Clark Haggans, a player that always looked a little light for the position, is next in line with 17 misses, one ahead of the Jets’ Calvin Pace. Next follows a trio of players with 15 missed tackles: Tamba HaliClay Matthews and Brian Orakpo prove that missing tackles won’t hold you back from becoming an elite playmaker if you can do everything else pretty well.

 

Rank Player Snaps MT
1 Anthony Spencer 2888 18
1 Rob Ninkovich 1568 18
3 Clark Haggans 2547 17
4 Calvin Pace 2354 16
5 Tamba Hali 3142 15
5 Brian Orakpo 2834 15
5 Clay Matthews 2707 15
8 Trent Cole 2500 14
8 Lamarr Woodley 2506 14
10 Manny Lawson 1982 13
10 Justin Tuck 2206 13

 

The Good and Bad of the TE Ratio

Now we get down to the important part–the players who have managed the best and worst ratios when it comes to missed tackles.

At the top we find Alex Brown, who despite not playing in 2011, was good enough in the two seasons prior to miss just a single tackle on 68 attempts. He is followed by Elvis Dumervil, who is, it turns out, a very reliable tackler in addition to being a speedy pass-rusher. Dumervil has also only missed one tackle, although with fewer opportunities than Brown, with 61 attempts.

Derrick Harvey might be seen as a significant draft bust, but he also has just the lone missed tackle to his name over the past three seasons from his 59 attempts. Those three players have a significant gap at the top of the table, with the next man up having a ratio of one miss for every 31.8 attempts (Spencer Johnson).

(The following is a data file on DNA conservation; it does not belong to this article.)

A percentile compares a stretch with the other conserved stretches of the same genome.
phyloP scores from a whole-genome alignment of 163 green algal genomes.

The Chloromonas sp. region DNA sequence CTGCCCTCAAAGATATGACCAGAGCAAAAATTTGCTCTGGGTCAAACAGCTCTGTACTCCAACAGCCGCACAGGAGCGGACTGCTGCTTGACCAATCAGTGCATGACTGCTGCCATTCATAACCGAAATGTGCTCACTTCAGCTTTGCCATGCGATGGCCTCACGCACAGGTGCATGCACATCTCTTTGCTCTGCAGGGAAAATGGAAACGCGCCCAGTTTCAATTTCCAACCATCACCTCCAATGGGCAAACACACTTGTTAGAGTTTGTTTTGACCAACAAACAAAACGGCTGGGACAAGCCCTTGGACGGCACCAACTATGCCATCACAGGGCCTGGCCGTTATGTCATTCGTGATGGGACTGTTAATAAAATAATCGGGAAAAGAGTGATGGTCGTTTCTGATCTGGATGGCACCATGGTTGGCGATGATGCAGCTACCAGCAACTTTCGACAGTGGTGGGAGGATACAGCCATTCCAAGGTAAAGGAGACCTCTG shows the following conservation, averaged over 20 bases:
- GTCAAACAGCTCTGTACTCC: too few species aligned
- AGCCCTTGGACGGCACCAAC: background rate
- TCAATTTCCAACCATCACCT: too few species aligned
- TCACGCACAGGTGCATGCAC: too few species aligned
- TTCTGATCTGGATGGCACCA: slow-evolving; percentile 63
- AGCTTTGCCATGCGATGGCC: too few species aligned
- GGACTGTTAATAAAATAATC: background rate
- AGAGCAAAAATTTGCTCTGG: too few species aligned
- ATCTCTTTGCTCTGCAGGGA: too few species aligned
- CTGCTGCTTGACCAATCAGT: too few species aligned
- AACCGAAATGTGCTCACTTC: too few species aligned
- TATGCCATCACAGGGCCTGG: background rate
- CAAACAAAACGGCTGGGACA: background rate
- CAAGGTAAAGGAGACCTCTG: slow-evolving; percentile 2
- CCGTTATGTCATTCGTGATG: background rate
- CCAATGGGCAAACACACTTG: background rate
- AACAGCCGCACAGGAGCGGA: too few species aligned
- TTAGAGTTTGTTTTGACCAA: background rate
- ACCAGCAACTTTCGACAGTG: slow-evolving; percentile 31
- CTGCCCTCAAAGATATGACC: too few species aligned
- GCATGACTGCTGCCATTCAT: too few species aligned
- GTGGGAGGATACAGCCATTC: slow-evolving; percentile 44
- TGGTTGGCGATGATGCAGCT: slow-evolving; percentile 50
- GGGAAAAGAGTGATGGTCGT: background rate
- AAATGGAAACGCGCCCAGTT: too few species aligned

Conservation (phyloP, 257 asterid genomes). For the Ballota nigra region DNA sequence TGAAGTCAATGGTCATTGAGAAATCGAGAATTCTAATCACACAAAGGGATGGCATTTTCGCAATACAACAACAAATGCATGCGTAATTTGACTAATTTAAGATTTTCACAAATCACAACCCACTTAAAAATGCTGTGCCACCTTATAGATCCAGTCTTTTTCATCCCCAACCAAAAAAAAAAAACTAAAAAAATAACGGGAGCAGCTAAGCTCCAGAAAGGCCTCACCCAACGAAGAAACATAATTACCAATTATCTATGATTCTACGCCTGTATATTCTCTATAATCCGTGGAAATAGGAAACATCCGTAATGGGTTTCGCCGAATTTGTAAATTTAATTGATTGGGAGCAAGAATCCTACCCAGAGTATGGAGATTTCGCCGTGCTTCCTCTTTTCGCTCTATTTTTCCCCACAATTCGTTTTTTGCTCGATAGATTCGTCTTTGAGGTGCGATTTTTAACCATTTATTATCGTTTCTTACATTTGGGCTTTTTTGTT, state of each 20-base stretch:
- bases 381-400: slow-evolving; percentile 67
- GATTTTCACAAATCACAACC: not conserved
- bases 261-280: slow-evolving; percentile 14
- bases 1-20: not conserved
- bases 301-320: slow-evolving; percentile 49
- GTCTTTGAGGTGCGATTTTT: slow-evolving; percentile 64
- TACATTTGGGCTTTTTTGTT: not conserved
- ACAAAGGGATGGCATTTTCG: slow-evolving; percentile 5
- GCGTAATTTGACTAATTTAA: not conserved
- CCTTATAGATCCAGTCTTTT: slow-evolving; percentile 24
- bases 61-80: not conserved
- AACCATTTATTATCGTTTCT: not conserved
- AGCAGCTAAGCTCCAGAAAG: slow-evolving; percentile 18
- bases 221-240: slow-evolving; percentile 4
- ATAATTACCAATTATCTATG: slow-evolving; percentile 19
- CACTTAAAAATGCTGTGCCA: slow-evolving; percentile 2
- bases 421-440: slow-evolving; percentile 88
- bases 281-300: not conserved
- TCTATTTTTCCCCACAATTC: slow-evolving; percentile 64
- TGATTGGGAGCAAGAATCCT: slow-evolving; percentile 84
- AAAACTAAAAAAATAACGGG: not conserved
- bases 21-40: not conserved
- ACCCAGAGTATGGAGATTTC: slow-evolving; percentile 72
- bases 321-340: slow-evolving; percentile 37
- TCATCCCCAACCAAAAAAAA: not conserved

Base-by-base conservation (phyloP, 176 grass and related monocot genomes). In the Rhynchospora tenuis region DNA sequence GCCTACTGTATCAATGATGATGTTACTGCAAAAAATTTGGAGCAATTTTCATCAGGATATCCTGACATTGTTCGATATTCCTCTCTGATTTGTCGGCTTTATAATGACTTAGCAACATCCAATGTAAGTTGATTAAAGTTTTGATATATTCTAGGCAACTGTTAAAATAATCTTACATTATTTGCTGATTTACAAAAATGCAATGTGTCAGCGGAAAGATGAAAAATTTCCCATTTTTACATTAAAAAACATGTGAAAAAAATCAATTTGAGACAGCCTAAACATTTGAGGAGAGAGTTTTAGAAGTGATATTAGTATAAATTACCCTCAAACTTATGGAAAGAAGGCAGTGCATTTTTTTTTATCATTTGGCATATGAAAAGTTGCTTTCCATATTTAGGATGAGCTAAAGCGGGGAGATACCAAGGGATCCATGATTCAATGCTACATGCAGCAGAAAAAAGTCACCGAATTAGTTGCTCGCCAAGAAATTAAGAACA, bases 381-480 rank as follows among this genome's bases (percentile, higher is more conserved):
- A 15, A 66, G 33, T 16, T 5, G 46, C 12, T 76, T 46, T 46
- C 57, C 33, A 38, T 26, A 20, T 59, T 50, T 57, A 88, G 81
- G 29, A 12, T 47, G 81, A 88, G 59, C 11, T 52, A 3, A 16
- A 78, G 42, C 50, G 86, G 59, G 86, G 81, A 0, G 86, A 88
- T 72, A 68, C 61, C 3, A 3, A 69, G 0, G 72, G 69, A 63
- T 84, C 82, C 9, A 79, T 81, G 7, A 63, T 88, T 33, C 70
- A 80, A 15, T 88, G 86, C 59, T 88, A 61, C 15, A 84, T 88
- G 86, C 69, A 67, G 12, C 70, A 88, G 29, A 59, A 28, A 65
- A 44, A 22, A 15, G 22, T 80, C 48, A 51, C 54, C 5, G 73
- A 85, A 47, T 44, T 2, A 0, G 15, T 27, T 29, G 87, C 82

Rank Player Snaps Tks Ass MT Tackling Efficiency
1 Alex Brown 1448 60 7 1 68.0
2 Elvis Dumervil 1743 51 9 1 61.0
3 Derrick Harvey 1300 50 8 1 59.0
4 Spencer Johnson 1686 104 19 4 31.8
5 Bryan Thomas 1624 79 7 3 29.7
6 Israel Idonije 2126 70 14 3 29.0
7 Lawrence Jackson 1221 63 10 3 25.3
8 Ahmad Brooks 1713 56 12 3 23.7
9 James Hall 2278 118 12 6 22.7
10 Tyler Brayton 1914 72 14 4 22.5
11 Andre Carter 2483 89 17 5 22.2
12 Jason Hunter 1672 87 17 5 21.8
13 William Hayes 1569 61 20 4 21.3
14 Stylez G. White 1331 48 10 3 20.3
15 Tim Crowder 1362 63 11 4 19.5

 

The player with the most misses, Ninkovich, also holds the worst ratio among edge rushers with a miss every 6.9 attempts. That’s not quite Asante Samuel territory, but for a linebacker like him it’s a pretty poor ratio, especially given how many of them came against Tim Tebow and the Broncos’ option offense. One of Ninkovich’s former teammates, Tully Banta-Cain is next up with a miss every 7.5 attempts andDwight Freeney is close behind with a miss every 7.8 attempts.

People have accused PFF of being a little too hard on Jason Pierre-Paul after the season he had, but we can’t deny there was negative in that season as well. A double-digit total of missed tackles left him with a ratio of a miss every 8.1 attempts and landed him in the Bottom 5 league-wide. As we have discussed before, missed tackles don’t preclude you from great play, but they’re always going to drag your performance down somewhat, and it’s an area we would look for JPP to improve on as he goes forwards.

John Abraham and Lamarr Woodley are another pair of big name pass rushers with poor ratios that find themselves in the Bottom 10 (along with Matthews and Chris Clemons) while Julius Peppers only narrowly escapes that unwanted distinction.

 

Rank Player Snaps Tks Ass MT Tackling Efficiency
1 Rob Ninkovich 1568 84 23 18 6.9
2 Tully Banta-Cain 1418 63 8 11 7.5
3 Dwight Freeney 2094 22 12 5 7.8
4 Jason Pierre-Paul 1380 59 12 10 8.1
5 Robert Geathers 2159 58 30 12 8.3
6 John Abraham 1950 72 9 11 8.4
7 Will Smith 2534 66 17 11 8.5
8 Juqua Parker 1484 48 5 7 8.6
9 Lamarr Woodley 2506 92 16 14 8.7
10 Clark Haggans 2547 116 17 17 8.8
11 Mike Vrabel 1705 78 17 12 8.9
12 Chris Clemons 2015 54 10 8 9.0
13 Clay Matthews 2707 101 20 15 9.1
13 Julius Peppers 2670 81 8 11 9.1
13 Jason Taylor 1963 58 7 8